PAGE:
The entire design of the Airbus Helicopters H160 was based on one overriding goal: to create added value for customers in terms of performance, economic competitiveness, safety and comfort. Both … read
The deadliest crash involving a single helicopter happened in 2002 in Chechnya while the worst event took place exactly 20 years ago. Here's the complete list
Heaviest military helicopters can carry up to 80 passengers (even more, as you’ll discover below) and often flies on dangerous routes, performing high-risk tasks in hostile environments and, last but not least, in bad weather conditions. No wonder they figure in the top 5 of the worst accidents in Helicopters' history: safety in a warzone is not guaranteed at all.
On the other side, despite the recent tragic accident in Norway, the civil industry safety record is improving through the years: according to IHST, over the past decade, helicopter accidents have decreased. Before 2006 the number of incidents of helicopters in the world was growing at a rate of 2.5 percent/year, while the in last 10 years the figures lowered at 2 percent. That's why only one of the worst accidents we managed to resume in Helicopters' history crashed while performing a civil market operation.
Here are the 5 worst accidents in Helicopters' history:
2002: Khankala Mi-26 crash
The worst accident in Helicopters’ history took place on Aug 19th, 1997. The crash involved a Russian Mi-26 military helicopter at Khankala, east of the Chechen capital Grozny. A Mil Mi-26 carrying onboard at least 140 soldiers (other sources reports 152 passengers) enlisted in the area crashed in a minefield after being hit by a 9K38 Igla shoulder-fired, heat-seeking surface-to-air missile fired by a group of Chechen separatists: 127 people were killed.
The accident eventually placed political pressure on President Vladimir Putin, who faced criticism over the decline of the Russian armed forces.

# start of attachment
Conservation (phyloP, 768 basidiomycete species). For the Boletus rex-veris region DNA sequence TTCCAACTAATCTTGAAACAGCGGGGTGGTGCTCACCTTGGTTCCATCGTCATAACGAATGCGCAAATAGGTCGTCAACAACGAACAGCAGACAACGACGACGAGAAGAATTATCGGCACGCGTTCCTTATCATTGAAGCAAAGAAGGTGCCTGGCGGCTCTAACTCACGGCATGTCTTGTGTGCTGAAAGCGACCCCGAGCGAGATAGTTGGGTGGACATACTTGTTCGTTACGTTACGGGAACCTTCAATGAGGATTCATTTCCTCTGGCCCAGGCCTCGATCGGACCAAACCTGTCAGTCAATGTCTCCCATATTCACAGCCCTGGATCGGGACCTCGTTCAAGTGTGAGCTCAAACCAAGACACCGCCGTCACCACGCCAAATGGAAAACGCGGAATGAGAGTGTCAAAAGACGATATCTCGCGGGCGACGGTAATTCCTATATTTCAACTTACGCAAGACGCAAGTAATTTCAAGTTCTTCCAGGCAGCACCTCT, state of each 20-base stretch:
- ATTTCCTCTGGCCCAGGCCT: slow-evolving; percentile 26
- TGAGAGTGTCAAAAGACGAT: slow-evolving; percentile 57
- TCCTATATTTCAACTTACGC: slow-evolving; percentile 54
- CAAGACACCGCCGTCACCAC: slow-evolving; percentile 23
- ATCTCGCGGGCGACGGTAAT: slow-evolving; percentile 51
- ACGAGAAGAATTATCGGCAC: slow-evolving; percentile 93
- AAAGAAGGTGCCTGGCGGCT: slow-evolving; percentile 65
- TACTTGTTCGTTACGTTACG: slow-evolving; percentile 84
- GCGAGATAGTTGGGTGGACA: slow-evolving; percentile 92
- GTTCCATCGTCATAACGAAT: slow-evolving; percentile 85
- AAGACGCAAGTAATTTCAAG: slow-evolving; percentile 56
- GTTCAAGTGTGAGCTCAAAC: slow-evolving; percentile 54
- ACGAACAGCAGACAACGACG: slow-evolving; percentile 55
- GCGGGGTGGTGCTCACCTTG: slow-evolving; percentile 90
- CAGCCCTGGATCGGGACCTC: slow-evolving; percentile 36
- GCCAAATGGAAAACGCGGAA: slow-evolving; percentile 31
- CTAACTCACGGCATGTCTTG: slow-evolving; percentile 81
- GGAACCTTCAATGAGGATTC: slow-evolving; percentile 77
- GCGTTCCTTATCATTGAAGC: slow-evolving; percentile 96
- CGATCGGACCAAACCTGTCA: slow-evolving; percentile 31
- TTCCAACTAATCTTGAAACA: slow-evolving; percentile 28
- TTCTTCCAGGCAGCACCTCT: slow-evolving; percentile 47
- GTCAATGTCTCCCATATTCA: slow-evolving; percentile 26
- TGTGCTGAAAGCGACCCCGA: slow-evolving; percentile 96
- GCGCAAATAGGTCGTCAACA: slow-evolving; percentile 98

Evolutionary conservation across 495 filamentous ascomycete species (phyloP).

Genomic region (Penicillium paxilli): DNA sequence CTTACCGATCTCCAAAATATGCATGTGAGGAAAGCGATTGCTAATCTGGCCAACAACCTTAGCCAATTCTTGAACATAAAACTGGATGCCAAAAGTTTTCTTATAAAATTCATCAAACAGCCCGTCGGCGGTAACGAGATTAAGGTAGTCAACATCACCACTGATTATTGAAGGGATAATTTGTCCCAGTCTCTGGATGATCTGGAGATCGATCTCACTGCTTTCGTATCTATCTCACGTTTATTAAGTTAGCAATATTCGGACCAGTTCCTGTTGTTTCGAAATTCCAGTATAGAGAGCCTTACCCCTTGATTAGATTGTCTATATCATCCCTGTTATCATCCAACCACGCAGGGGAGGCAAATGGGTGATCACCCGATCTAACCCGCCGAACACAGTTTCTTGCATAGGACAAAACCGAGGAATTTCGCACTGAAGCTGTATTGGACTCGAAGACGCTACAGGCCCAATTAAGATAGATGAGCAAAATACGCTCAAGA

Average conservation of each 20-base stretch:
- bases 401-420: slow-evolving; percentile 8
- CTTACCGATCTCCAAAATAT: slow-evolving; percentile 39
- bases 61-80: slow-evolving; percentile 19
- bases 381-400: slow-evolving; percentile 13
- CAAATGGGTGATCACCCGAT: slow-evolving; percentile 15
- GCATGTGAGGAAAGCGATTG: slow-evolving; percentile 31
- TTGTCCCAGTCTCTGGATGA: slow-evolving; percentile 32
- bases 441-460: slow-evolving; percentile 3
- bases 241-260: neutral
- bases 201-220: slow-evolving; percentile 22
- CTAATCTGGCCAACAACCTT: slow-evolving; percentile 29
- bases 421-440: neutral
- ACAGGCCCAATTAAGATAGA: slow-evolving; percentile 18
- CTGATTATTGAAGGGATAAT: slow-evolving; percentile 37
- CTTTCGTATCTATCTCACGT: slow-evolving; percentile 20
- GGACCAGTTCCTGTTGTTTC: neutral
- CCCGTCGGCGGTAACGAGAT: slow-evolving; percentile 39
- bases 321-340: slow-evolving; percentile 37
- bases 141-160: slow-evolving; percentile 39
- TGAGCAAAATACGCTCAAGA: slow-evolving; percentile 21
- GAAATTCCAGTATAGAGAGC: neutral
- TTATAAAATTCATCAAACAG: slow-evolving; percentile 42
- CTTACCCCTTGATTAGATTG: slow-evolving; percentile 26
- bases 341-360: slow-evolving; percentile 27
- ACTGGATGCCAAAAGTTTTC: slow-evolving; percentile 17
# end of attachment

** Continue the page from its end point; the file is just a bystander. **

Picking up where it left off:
Two years later, a 27-year-old Grozny resident was found guilty of planning and carrying out "an act of terror" and sentenced to life imprisonment for "terrorism, premeditated murder with special cruelty, banditry, and attempted murder of servicemen".
1997: Israeli helicopter Disaster
A day of mourn of a nation: the Israeli helicopter disaster occurred on February 4th, 1997. Two Israeli Air Force Sikorsky S-65C-3 Yas'ur 2000 (an Israeli version of the CH-53) transport helicopters ferrying Israeli soldiers into Israel's "security zone" in southern Lebanon collided mid-air, killing all 73 Israeli military personnel on board. The crash brought about widespread national mourning, and it is considered a leading factor in its decision to withdraw from southern Lebanon in 2000.
The cause of the middle air collision has yet to be definitively ascertained. An Israeli investigation managed to find that the main rotor of one of the S-65s had struck the tail of the other triggering the disaster: the first one immediately crashed, while the crew of the latter attempted to take control of it, but failed, and it crashed as well.
A government commission of inquiry ruled out any mechanical or technical malfunction in both the helicopters.
1977: Disaster of the 54
Two of the worst accident in Helicopters’ history incidentally took place in Israel. Twenty years before the Lebanon CH-53s mid-air collision, another CH-53D Sea Stallion helicopter was involved in a crash during an exercise operation in the Jordan Valley, killing all 54 on board.
The cause of the crash, which took place on May 10th 1977, has never been discovered.
The Sea Stallion flew into a hill on West Bank, but the cause of the crash, which took place on May 10th 1977, has never been discovered. The accident since became known in Israel as “Ason Hanun-dalet”, or "Disaster of the 54".
1968: Hai Lang Forest Disaster
A Vietnam War disaster which lies quite unknown to the big public. As Aviation Safety Network managed to find, the Hai Lang Forest Disaster took place on January 8th , 1968, and involved a Marines' Sikorsky CH-53A Sea Stallion.
The helicopter was carrying 46 people onboard during a regular transport operation (in bad weather conditions) when it went missing after disappearing during an IFR flight. SAR crews managed to find the heavily burned CH-53 wreck only ten days after the crash: nobody survived the accident.
1986: British International Helicopters Chinook crash
The Sumburgh disaster is the deadliest accident in the European helicopter industry. The crash took place on November 6th, 1986, when a Boeing 234LR Chinook (Photo: 1986 Chris Chennell) helicopter crashed into the sea and sank. The helicopter was on approach to land at Sumburgh Airport Shetland Islands carrying returning workers from the Brent oilfield.
The accident claimed the life of 45 people: according to safety reports, the events triggered at 2.5 miles (4.0 km) from the runway, when the Boeing 234LR Chinook helicopter had a catastrophic forward transmission failure which de-synchronised the twin rotors causing the blades to collide.
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